Michael Zavros, Ferragamo, 2000, oil on board, private collection. © Michael Zavros

The arrival of The Prince at the Griffith University Art Gallery was not without its fair share of flamboyance. Fresh from the heritage-rich expanses of Central Queensland, Michael Zavros’ much anticipated exhibition, at a cursory glance, promises viewers a nostalgic rendezvous with frontier mythology in a perfectly rendered image of the hunky Western cowboy. Walking a little further into the gallery however, reveals something far from the strong and steady M.O. of the rustic Marlboro man.

Zavros’ interest in fashion and pop culture, photography and advertising is well documented. By thrusting his meticulous series of carefully cropped miniatures in Suit Suite (2000) and large scale memento mori paintings from the Interiors (2011) series into the mix, the curators of this exhibition, Tracey Cooper-Lavery and Diane Warnes, invite us to look again. A self-proclaimed social observer, the artist’s bravura handling of materials often speaks louder than the content of the works themselves. Perhaps the outwardly brutish but carefully styled man in these paintings – so fastidiously crafted, represents not what we have come to associate as part of the fabric of Queensland’s outback identity, but rather, the intense and precarious vulnerability associated with the male ego and young manhood.

So who is The Prince? Younger generations would be let off easily for assuming Zavros as the obvious bidder but it seems that somewhere amidst the lineage of appropriation, or, as Cooper-Lavery poses ‘‘a copy (Zavros’ painting) of a copy (the reproduction of a book) of a copy (Richard Prince’s re- photograph) of a copy (the staged photograph for Marlboro)’’, the answer to this question becomes secondary to a larger one: The Prince of what? This exhibition showcases the artist’s profound ability to take paint and charcoal beyond the realms of possibility. Despite his mastery of the brush, Zavros’ early training as a printmaker shines through in an acute sensitivity to surface, repetition and scale.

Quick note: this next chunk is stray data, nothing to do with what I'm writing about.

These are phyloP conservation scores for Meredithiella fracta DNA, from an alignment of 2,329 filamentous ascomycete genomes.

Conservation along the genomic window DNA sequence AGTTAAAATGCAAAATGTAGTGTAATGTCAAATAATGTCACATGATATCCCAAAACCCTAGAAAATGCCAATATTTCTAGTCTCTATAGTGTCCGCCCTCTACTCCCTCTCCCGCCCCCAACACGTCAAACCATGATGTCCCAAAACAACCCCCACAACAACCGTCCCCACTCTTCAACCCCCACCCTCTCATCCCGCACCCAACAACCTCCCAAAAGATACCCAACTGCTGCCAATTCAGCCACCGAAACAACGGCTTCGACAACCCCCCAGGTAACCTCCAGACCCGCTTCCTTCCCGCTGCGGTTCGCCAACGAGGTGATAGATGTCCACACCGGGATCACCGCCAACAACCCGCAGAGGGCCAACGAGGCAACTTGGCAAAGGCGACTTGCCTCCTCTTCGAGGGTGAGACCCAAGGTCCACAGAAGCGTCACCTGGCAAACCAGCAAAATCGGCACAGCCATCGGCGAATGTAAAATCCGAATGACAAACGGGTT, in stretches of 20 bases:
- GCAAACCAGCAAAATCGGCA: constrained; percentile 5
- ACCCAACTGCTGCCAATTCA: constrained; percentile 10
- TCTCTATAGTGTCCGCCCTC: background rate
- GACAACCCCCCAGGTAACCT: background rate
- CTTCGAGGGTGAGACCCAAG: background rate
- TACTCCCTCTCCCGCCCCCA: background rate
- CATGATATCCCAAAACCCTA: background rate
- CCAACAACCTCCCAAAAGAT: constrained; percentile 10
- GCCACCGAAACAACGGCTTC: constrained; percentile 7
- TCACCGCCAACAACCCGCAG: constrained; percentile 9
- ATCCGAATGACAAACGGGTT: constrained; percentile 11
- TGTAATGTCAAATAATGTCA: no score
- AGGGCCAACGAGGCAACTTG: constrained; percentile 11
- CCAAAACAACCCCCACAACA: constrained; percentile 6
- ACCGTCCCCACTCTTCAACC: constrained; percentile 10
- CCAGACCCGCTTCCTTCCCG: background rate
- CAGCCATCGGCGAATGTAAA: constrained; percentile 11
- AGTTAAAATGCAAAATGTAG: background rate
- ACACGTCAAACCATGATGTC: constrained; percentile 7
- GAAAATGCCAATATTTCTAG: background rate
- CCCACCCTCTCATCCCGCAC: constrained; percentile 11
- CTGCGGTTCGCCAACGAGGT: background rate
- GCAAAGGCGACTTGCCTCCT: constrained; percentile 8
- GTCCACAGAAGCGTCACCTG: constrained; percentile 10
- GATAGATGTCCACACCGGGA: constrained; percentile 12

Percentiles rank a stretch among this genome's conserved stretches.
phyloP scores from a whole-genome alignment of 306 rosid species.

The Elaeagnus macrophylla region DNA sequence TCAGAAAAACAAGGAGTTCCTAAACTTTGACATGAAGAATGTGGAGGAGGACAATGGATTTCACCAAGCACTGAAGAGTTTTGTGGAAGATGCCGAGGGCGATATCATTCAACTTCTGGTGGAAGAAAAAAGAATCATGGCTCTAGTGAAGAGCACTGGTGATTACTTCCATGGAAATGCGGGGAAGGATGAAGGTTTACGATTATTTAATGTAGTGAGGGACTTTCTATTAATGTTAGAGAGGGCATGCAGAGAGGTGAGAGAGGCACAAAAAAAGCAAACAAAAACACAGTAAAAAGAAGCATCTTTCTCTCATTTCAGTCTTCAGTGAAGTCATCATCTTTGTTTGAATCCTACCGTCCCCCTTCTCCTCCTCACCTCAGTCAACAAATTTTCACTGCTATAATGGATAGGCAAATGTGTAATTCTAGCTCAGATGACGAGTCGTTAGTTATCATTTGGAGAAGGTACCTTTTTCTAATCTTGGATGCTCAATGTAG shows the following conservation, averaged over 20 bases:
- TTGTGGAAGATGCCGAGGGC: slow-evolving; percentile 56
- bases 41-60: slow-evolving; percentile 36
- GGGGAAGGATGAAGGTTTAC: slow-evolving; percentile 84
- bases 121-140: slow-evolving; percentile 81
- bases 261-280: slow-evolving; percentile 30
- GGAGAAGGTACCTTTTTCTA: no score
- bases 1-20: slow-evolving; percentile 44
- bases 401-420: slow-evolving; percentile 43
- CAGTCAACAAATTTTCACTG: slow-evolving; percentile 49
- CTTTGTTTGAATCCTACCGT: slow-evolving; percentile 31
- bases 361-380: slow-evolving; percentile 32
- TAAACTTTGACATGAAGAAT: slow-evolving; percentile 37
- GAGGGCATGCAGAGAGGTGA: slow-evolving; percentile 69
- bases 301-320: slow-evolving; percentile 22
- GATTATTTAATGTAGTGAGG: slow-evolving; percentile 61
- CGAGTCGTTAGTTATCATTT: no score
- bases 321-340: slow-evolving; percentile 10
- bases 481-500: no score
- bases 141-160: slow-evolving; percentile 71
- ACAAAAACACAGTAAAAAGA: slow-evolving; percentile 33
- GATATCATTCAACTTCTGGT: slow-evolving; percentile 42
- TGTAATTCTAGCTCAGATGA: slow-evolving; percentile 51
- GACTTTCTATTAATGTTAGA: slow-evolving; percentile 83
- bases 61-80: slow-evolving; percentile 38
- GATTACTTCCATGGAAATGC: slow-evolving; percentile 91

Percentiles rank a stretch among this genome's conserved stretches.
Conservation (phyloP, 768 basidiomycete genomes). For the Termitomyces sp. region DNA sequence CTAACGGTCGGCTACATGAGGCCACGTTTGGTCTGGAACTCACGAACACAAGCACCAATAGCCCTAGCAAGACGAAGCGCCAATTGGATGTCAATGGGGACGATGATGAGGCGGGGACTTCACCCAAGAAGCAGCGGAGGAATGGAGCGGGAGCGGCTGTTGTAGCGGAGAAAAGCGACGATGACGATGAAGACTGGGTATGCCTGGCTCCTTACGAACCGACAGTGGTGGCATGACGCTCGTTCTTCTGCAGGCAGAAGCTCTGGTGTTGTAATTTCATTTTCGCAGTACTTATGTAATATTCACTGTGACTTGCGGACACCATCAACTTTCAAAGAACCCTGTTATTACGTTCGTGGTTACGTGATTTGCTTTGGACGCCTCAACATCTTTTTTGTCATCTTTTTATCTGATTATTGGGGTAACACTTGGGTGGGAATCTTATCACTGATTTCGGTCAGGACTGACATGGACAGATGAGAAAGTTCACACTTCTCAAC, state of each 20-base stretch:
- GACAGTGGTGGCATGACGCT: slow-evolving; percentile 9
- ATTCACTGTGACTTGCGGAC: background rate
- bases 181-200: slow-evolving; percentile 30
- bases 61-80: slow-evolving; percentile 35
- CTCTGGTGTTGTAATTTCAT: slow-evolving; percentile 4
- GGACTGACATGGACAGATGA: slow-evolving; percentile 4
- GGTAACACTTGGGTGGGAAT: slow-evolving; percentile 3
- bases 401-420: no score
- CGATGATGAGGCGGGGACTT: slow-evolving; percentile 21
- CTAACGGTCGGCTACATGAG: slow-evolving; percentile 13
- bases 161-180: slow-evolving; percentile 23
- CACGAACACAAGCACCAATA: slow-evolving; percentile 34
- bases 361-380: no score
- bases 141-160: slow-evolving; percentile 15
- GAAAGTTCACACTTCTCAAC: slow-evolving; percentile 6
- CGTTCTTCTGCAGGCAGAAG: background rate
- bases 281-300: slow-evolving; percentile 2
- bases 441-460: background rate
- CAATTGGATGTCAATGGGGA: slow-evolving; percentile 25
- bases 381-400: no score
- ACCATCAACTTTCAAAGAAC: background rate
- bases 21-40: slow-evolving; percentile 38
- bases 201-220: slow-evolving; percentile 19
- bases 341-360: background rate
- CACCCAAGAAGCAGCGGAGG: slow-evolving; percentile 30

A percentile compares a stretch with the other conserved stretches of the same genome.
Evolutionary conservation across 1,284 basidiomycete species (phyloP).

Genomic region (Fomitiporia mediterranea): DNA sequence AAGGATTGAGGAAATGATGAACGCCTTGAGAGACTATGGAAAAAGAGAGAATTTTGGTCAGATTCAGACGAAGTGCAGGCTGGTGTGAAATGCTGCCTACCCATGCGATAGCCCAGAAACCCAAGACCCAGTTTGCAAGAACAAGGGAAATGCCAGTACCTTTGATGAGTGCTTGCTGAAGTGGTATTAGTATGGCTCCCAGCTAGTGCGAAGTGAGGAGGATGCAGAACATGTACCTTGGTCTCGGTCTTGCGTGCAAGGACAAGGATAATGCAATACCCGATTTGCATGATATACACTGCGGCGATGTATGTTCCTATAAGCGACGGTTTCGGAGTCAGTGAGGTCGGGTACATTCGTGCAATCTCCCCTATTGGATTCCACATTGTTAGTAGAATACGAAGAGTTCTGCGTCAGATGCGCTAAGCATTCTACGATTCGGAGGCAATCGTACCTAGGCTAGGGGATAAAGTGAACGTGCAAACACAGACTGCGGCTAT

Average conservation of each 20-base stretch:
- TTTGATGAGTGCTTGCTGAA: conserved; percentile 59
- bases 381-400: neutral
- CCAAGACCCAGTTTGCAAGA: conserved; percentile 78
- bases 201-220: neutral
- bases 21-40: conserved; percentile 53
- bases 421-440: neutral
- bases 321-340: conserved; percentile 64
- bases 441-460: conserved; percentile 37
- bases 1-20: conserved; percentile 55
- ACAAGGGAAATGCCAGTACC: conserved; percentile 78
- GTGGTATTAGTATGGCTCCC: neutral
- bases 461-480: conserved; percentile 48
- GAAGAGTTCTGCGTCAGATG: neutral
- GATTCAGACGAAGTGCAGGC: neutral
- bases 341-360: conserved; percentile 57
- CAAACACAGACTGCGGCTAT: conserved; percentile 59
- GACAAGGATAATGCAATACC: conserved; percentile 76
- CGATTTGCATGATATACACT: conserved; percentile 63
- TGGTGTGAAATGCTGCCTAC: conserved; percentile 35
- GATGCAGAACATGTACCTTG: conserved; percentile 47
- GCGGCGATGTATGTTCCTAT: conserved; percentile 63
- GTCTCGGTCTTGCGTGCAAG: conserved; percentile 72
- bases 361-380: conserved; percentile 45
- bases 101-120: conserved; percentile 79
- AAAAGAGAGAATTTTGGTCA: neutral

In Ferragamo (2000), the artist simultaneously inflates and offsets typical characteristics of the machismo by exquisitely casting a pair of glossy, high-end men’s shoes on a canvas measuring no more than 15 x 20 cm. Similarly, charcoal works on paper using seductive blacks, such as Prince/ Zavros 11 (2012) allow us to view the Marlboro Man’s rugged masculinity through the most delicate of mediums. While the design aesthetic and notions of perfection (or perhaps, its impossibility) emerge as recurring themes in the artist’s broader oeuvre, traces of various printmaking processes are apparent. Interestingly, Zavros’ ever so subtle echoes to editioning and inexplicable connections to surface and paper – features which have tended to relegate printmaking to an inferior status in the history of art – add a vital layer of bespoke detail and arguably, criticality, to the Prince/ Zavros series.

Admittedly the critical content of Zavros’ work has been called into question before, and much of the hype surrounding the exhibition’s opening made the experience of seeing the show itself seem almost too predictable. What is unknown however, is the extent to which conceptual ambiguity in Zavros’ work is deliberate, and whether the Prince/ Zavros series will, in time, crystallise any speculation on the artist’s critical intent. In his own words, Zavros explains: “I like that what’s seen is so completely different for each viewer and there’s no right or wrong way to look at art ... I was so disappointed by (the) overtly didactic, critical or subversive”. Clearly the artist is willing to give nothing away just yet, smoothly stating: “I just pick the ones that I think are beautiful”. In any case, a psychological enmeshing of power and success is evident in the subjects the artist chooses for each of the series.

Zavros’ relentless commitment to perfection adds yet another layer to the idea of aesthetics, and holds the notion of a potential Everyman to ransom. The artist uses our own cultural narcissism as a powerful weapon with which to simultaneously rope us in and shoot us down. In an era where narcissistic personality traits are rising at the same rate as obesity and, in the words of artist and writer Pat Hoffie: “the faux-glamour flawlessness of Facebook ‘selfies’ allow even the most average among us to believe in our own self-managed, self-promoted stardom”, Zavros’ work serves as a reminder that we are all ultimately responsible for our own eventual demise.